If population control isn’t the solution, is technology the answer? Here we run into a phenomenon called the efficiency paradox, where efficiency gains from technology are balanced out by additional uses. As an example, consider a Stanford Engineering Department water recycling project I participated in a few years ago. The engineers on the project were brilliant and energetic, and had the tools necessary to design cost effective water processing plants that could work on a building- or small-neighborhood-scale. In its cheapest form, such a system would replace the use of municipal water for landscaping, a major source of water use. I had to temper their excitement, though, by pointing out how the efficiency paradox would play out. Home owners would essentially be provided with a cheap additional source of water, and using that source would make them feel they were contributing to environmental health. For some, the new technology might reduce overall water use substantially. For others, it would encourage them to switch from native xeriscaping (drought-tolerant landscaping) to backyard rainforests. There would most likely be some overall water savings at the local level, but not nearly as much as the increase in efficiency would suggest. Worse still, the savings at the local level would affect regional water markets. In California, water is a limited resource over which residential, industrial, agricultural, and environmental interests compete fiercely. Free up some water on the residential side and most of those savings would be absorbed by other sectors. In short, local water recycling would only have a mild effect on the overall consumption of water but would affect its distribution and economics.

If population control and technology won’t save us, could smart use work? Like we did in Colombia, it is possible to look at the natural limits of systems and plan our use such that we choose how we want to trade-off competing objectives. If we used this approach widely, we would have an environment that would be far from pristine. However, it would provide us with levels of service that represented a trade-off between a cleaner, more natural world and economic use. Rather than capping population to control resource use, we would cap resource use to control population. With smart systems, the price of a resource plays a key role. When a resource is in short supply, regulations would limit its use and drive its price up. The high price would discourage use, leading to a carrying-capacity-like balance. Left without a planning exercise to monitor and limit resource consumption, shortages and high prices will still ultimately limit resource use at a carrying capacity. It will just do so in a way that may not match the attributes we would like from this system.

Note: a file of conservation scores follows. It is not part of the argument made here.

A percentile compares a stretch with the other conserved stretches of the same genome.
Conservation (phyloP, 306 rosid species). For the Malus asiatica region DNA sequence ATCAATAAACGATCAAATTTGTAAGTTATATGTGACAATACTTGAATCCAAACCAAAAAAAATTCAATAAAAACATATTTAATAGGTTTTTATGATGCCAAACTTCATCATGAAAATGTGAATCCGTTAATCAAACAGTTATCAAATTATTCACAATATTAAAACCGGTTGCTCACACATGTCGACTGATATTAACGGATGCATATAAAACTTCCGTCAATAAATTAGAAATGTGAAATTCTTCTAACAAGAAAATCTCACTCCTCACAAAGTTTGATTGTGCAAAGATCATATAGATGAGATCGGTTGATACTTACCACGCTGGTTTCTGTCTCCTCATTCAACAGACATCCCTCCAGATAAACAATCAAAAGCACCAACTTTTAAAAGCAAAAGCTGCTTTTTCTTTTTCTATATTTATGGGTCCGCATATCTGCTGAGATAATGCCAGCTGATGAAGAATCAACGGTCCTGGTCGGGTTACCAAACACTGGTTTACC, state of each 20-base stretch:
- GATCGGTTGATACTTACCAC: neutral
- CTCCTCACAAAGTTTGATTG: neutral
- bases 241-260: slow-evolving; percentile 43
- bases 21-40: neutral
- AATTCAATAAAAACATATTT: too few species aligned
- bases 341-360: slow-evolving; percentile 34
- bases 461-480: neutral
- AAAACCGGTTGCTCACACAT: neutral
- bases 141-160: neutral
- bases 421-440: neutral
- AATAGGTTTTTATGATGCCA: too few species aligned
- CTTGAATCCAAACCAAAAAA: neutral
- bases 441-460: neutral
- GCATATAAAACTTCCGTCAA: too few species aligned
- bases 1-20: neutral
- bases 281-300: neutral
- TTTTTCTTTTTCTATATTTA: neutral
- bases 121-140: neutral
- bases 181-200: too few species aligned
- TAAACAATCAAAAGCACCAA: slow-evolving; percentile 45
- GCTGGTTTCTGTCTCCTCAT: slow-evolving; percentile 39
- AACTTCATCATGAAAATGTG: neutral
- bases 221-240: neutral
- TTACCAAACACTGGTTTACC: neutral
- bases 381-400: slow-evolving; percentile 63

Moreover, planning decisions of this sort are far less painful if made when resources are still plentiful. Look at any fishery that has been overfished. The real goal of a rebuilding plan is to take charge of the system and deliver a more appealing combination of societal benefits in the future. Getting there once the resource is depleted requires a lot more pain and suffering than enacting similar regulations when the stock is still healthy.

So what’s keeping us from this higher functioning system? Denial and a lack of discipline. We have a tendency to procrastinate tackling long-term planning exercises, focusing on short-term crises instead. Also, for a whole host of reasons related to our psychology and history, we often view long-term planning exercises in terms of addressing a problem. The existence of a problem is something that can be debated, and such debates tend to stall any action. But a long-term planning exercise isn’t a problem. It’s an opportunity to work out what we want from the resources nature provides before we hit their limits. In addition to reframing this whole approach in a more accurate and appealing light, we require discipline…to get scientists to engage in useful advice, to get the interested public to honestly discuss and negotiate over sometimes-conflicting objectives, to study options for monitoring and control, and ultimately to make hard decisions for what blend of performance we want from systems that cannot give everyone everything. These decisions are far easier, though, if we exert discipline and make them before we have stressed resources to the point that short-term sacrifice is necessary to rehabilitate them.

The value of this approach is not just a theoretical concept. It was the basis of certain indigenous fishery systems that were proven to be sustainable over centuries. We do not know whether those systems were enacted before or after a collapse. We do know that they contributed to sustainable, stable, and wealthy human societies. And we do know that they required discipline to design, enact, and maintain.


For more information, read our other blog posts and visit us at Bridge Environment.